Tuesday, January 13, 2015


European Society for the History of Economic Thought
XIX Annual Conference
Great Controversies in Economics
Roma Tre University, Rome, 14-16 May 2015
The 19th Annual Conference of the European Society for the History of Economic Thought (ESHET) will be held at Roma Tre University 
To participate in the conference, please register with this website as a new website user.
In solidarity with our French colleagues and friends, the deadline for the submission of abstracts has been postponed to January 19th
For questions and problems contact the local organizing committee: eshet2015@uniroma3.it


The HPPE seminar (Historical and Philosophical Perspectives on Economics) at LSE's Economic History Department programme for Lent Term 2015 (see below). 

The bi-weekly seminar takes place on Wednesdays from 1-2.30pm in room CLM.2.04. For updates to the programme please visit: http://www.lse.ac.uk/economicHistory/seminars/HPPE/home.aspx. The convenors of HPPE are Maxine Montaigne (m.c.Montaigne@lse.ac.uk) and Tobias Vogelgsang (t.vogelgsang@lse.ac.uk).

About HPPE: 
HPPE - Historical and Philosophical Perspectives on Economics: The seminar runs since 2012 and is organised by PhD students at the Economic History Department. It brings together scholars from different disciplines to discuss the evolution of economic thinking and embraces topics from Ancient Greece to contemporary Africa.

The seminar inquires how the theory and practice of economics changes with the historical and philosophical context. The seminar aims to provide scholars at any stage of their career with an opportunity to discuss their work with a critical audience. For further information, please contact the convenors.


21 January 2015
• Maxime Désmarais-Tremblay
• On the definition of public goods. Assessing Richard A. Musgrave’s contribution

4 February 2015
• Olivia Muñoz Rojas
• From Rebuilding to Branding: the role of politico-economic ideology in modern city-making

18 February 2015
• Tim Hochstrasser
• Lost or found in translation? How political economy travels in the Enlightenment.

4 March 2015
• Jim Thomas
• Ronald Coase and the London School of Economics 1920s-1940s

18 March 2015
• Martin Giraudeau

• If a business plan is good then it is a good project! Georges F. Doriot and the administration of venture capital (1946-1973)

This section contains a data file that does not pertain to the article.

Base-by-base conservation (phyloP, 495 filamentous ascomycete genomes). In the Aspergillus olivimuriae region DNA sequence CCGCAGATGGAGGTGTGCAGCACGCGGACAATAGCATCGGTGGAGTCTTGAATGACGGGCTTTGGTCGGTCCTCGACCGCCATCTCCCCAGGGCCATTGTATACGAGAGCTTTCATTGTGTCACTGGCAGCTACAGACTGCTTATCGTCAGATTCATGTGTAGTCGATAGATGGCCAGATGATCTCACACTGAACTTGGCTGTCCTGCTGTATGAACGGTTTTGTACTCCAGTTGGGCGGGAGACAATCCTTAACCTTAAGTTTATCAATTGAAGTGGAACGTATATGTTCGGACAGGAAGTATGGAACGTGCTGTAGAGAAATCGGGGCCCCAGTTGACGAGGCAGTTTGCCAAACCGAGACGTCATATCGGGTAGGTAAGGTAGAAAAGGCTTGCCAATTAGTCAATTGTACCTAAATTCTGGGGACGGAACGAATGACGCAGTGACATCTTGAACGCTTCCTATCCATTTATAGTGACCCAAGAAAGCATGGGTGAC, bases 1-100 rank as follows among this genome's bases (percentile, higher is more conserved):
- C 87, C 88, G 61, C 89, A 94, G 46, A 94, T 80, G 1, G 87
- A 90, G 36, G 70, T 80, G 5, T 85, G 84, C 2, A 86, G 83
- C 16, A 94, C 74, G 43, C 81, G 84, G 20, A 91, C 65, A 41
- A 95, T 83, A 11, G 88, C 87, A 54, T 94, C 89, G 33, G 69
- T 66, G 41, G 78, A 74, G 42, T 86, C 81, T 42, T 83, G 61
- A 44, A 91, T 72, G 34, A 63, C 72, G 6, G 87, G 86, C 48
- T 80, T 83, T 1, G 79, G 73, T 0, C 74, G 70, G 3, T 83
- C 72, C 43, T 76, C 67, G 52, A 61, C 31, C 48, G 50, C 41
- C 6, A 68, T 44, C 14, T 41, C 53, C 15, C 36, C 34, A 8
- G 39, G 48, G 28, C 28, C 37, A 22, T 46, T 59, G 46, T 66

Call for papers 
(Deadline: Monday 12 January 2015) (oops!)

Economic History and History of Economic Thought Session 2015 Scottish Economic Society Conference, 13-16 April 2015,  Mercure Perth Hotel, Perth, Scotland

We invite paper proposals relating to any aspect of Economic History and / or History of Economic Thought, to form part of a dedicated session at the 2015 Scottish Economic Society conference. For your paper to be considered for the session, please send a draft (or extended abstract) to Jenny Eades <j.a.eades@dundee.ac.uk> by the stated deadline.

Please do feel free to contact any one of us direct to discuss potential paper proposals further.

Tim Barmby, University of Aberdeen (tim.barmby@abdn.ac.uk)
Ioannis Theodossiou, University of Aberdeen (theod@abdn.ac.uk)
Matthias Klaes, University of Dundee (m.klaes@dundee.ac.uk)

On behalf of the Trustees of The History of Economic Thought Society (THETS) (http://thets.org.uk) I am pleased to announce that there will be a Special Session at the 2015 Royal Economic Society Conference to mark the foundation of THETS. The Conference will take place at the University of Manchester, 30 March to 1 April, and the Special Session will be held on 30 March, 11.00am-12.30pm, details as follows.
Session title: Historical Perspectives on Modern Economics.
Session Chair: Terry Peach, University of Manchester.
Paper I: Roger Backhouse, University of Birmingham: “Paul Samuelson and the Myth of the Keynesian Revolution in the United States”.
Paper II: James Forder, Balliol College, Oxford University: “Why did Milton Friedman change his mind about the Phillips curve?”